Clare Press

The interdependence of statistical learning and perception

Our sensory world contains statistical regularities and we use those regularities to shape what we perceive. In this talk, I will present psychophysical, modelling and neuroimaging (EEG and 7T MRI) work from the lab that considers how. The proposed mechanisms involve using predictions about what is likely to be there to render perception (1) accurate in the face of continuous streams of noisy information, and (2) optimised for future learning. How humans achieve optimisation on both fronts is a tricky puzzle to solve, and I will present the possibilities we are examining.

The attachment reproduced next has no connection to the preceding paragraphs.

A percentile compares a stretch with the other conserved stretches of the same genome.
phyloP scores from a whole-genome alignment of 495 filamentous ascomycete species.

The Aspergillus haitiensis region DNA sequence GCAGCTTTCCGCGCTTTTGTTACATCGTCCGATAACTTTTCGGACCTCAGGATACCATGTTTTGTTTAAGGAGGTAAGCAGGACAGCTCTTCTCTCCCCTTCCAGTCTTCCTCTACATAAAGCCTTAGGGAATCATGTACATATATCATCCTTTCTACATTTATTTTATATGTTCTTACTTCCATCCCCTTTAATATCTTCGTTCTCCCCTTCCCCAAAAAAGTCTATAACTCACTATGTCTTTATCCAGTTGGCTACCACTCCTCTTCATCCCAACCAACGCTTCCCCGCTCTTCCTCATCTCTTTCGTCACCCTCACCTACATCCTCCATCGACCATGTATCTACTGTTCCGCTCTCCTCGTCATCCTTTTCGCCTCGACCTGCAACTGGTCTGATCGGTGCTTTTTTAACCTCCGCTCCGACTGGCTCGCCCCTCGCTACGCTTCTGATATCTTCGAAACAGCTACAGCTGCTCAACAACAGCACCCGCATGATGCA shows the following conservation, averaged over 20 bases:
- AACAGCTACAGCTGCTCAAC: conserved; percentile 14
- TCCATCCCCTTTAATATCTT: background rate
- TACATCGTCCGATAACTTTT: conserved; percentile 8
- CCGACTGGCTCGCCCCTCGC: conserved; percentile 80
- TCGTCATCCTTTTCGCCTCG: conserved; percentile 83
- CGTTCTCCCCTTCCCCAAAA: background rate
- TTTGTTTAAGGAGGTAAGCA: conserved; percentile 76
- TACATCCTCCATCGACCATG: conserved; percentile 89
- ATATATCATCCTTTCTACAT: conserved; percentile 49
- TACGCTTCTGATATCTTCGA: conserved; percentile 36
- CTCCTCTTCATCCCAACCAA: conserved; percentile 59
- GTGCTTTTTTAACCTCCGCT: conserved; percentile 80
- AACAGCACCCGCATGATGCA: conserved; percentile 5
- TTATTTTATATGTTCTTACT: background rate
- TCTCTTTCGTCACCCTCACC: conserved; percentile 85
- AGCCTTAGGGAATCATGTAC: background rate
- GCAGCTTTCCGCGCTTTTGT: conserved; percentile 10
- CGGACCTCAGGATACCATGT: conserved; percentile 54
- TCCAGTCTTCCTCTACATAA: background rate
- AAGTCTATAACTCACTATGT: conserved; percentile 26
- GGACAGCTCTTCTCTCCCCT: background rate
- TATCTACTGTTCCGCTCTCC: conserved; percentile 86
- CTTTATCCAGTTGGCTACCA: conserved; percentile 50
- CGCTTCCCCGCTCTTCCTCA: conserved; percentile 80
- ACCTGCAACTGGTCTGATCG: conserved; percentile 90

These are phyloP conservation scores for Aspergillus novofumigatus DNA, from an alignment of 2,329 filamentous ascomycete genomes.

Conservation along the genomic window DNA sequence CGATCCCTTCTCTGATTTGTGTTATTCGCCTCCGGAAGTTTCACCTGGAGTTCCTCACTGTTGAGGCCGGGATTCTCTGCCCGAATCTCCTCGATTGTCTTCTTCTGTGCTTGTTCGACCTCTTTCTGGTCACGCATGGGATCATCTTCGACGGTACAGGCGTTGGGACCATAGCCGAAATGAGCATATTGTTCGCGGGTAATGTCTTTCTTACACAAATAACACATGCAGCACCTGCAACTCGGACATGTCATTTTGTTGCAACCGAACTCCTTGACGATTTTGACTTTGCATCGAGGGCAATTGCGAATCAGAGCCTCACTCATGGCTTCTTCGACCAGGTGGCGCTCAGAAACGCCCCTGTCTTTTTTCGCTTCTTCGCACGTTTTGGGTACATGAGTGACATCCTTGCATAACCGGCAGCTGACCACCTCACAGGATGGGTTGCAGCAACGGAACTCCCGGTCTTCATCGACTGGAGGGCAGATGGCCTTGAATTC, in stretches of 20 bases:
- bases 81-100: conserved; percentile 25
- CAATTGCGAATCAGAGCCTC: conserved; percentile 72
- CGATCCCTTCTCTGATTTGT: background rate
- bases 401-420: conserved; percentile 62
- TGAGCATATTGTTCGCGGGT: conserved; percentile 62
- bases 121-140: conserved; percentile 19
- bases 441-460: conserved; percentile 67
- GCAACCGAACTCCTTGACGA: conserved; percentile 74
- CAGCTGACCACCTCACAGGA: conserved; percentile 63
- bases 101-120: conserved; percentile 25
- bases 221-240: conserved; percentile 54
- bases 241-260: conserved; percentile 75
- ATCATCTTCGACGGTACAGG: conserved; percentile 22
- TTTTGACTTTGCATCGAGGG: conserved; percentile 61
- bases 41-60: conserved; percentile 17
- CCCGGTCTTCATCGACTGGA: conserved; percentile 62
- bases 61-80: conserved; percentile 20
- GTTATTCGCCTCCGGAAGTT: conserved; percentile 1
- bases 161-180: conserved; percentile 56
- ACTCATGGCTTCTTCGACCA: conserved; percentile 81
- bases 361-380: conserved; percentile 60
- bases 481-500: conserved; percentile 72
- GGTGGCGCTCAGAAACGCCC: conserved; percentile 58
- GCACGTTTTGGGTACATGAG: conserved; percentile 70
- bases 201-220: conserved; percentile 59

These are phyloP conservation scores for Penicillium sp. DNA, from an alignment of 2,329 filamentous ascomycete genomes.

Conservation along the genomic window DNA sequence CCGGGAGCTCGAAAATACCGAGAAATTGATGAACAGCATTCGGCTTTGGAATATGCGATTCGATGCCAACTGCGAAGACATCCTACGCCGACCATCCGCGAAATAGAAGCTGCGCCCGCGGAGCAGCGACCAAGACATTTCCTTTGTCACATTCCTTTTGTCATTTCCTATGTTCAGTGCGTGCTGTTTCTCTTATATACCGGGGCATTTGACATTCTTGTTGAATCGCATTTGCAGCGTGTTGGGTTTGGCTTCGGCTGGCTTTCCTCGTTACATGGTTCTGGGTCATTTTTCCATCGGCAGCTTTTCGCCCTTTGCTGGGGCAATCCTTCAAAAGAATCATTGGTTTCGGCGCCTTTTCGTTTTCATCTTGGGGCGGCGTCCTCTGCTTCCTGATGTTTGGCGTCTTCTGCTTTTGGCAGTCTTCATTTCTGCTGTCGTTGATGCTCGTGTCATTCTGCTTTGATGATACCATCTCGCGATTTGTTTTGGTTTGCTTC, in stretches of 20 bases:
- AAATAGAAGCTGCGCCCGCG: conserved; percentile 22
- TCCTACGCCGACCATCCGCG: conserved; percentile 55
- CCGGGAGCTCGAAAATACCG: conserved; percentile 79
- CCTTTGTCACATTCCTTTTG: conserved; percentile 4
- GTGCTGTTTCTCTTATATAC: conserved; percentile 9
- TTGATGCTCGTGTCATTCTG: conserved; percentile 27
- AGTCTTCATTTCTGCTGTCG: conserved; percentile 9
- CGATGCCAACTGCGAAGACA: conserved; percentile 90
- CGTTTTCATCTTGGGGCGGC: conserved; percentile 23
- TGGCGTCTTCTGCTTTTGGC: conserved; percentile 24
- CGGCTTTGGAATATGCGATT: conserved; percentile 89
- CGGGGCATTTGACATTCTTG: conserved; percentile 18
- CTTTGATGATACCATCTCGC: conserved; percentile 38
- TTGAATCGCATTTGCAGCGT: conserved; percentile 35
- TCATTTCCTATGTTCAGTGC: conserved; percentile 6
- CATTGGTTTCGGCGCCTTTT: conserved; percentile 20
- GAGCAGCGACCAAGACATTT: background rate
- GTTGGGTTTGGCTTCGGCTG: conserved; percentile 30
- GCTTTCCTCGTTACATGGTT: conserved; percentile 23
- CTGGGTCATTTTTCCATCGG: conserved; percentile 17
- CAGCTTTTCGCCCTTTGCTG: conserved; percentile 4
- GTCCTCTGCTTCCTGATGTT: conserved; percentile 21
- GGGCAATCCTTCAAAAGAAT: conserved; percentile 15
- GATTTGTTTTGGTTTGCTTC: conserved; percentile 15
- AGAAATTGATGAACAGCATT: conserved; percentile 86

I started my academic life in 2003, as a Research Assistant at the Institute of Cognitive Neuroscience, UCL, with Patrick Haggard, examining visual-tactile integration mechanisms. I subsequently undertook my PhD with Cecilia Heyes to ask about the role of domain general associative learning processes in visual-motor integration. My doctoral work was followed by three fellowships. The first, based again with Celia, the second, based with Martin Eimer, and the final with James Kilner and Karl Friston. Here I asked a variety of questions about sensorimotor interactions, usually concerning their role in social processes. I took up my first faculty position at the University of Reading in 2010, before moving to Birkbeck in 2012. In 2024 I moved to UCL, where I am a PI at both the Department of Experimental Psychology and Wellcome Centre for Human Neuroimaging. I am head of the Action and Perception Lab, where we ask a variety of questions concerning how action and perception mechanisms operate together to allow us to control our actions and perceive our world.